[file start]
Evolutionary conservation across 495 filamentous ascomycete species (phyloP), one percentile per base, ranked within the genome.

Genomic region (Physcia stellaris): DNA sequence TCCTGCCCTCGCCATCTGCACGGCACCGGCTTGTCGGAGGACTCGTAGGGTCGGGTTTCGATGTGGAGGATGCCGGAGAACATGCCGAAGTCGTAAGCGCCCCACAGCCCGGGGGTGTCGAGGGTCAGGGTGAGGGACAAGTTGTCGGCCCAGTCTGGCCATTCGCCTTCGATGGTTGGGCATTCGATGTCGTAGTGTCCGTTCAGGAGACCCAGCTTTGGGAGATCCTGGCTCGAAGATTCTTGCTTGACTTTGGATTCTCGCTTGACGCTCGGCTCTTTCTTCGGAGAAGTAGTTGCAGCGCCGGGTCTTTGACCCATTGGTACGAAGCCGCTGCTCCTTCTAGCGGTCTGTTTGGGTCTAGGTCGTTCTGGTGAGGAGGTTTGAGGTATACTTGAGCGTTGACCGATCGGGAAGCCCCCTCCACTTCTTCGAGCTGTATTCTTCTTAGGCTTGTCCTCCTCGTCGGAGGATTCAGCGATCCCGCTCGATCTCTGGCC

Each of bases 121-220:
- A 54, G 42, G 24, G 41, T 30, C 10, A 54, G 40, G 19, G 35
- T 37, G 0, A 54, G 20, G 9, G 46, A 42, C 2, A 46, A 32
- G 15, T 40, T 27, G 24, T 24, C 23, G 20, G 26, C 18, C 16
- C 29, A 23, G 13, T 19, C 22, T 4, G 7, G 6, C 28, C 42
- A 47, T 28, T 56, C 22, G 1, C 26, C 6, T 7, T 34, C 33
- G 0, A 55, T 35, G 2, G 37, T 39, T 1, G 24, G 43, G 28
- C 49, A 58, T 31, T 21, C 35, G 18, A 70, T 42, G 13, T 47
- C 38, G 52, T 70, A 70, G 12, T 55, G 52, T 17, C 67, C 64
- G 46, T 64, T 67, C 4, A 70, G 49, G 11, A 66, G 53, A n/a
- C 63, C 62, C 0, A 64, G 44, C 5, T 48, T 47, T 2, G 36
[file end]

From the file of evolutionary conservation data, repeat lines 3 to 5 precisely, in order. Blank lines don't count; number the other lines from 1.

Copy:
Each of bases 121-220:
- A 54, G 42, G 24, G 41, T 30, C 10, A 54, G 40, G 19, G 35
- T 37, G 0, A 54, G 20, G 9, G 46, A 42, C 2, A 46, A 32